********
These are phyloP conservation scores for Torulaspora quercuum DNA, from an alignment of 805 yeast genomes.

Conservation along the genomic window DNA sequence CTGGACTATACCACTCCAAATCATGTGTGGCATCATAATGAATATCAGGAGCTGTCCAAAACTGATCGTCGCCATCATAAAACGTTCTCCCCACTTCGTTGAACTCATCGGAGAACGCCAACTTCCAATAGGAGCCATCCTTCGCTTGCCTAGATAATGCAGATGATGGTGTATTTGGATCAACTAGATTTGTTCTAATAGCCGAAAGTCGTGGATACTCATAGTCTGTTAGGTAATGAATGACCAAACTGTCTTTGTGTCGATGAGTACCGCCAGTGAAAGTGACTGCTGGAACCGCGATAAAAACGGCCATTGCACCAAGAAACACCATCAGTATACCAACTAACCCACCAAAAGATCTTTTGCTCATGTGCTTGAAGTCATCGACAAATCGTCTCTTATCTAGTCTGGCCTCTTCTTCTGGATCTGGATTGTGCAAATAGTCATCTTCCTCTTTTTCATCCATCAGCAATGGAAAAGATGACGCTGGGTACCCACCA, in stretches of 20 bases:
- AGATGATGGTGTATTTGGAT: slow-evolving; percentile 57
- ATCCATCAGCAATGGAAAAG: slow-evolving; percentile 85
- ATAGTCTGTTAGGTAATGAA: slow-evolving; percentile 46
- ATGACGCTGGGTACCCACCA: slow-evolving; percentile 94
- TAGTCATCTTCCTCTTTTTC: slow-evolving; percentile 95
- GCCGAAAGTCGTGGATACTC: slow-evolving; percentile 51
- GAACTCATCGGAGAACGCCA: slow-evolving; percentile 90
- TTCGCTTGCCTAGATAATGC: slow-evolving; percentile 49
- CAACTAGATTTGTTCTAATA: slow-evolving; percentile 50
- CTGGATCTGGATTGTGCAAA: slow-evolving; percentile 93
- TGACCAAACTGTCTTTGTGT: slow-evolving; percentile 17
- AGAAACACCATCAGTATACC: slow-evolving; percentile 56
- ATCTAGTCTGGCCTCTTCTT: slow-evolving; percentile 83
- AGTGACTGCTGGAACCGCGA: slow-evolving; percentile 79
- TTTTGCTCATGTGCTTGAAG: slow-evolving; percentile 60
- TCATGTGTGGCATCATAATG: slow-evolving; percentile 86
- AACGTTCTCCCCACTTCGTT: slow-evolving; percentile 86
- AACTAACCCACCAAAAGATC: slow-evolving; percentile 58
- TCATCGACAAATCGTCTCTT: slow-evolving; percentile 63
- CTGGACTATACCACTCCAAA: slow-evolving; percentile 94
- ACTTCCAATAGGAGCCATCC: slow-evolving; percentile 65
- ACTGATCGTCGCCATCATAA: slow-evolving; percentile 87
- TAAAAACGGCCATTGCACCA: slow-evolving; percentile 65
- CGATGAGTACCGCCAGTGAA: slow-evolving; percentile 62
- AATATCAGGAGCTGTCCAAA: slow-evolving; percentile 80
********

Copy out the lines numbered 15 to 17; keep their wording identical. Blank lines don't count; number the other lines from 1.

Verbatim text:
- ATCTAGTCTGGCCTCTTCTT: slow-evolving; percentile 83
- AGTGACTGCTGGAACCGCGA: slow-evolving; percentile 79
- TTTTGCTCATGTGCTTGAAG: slow-evolving; percentile 60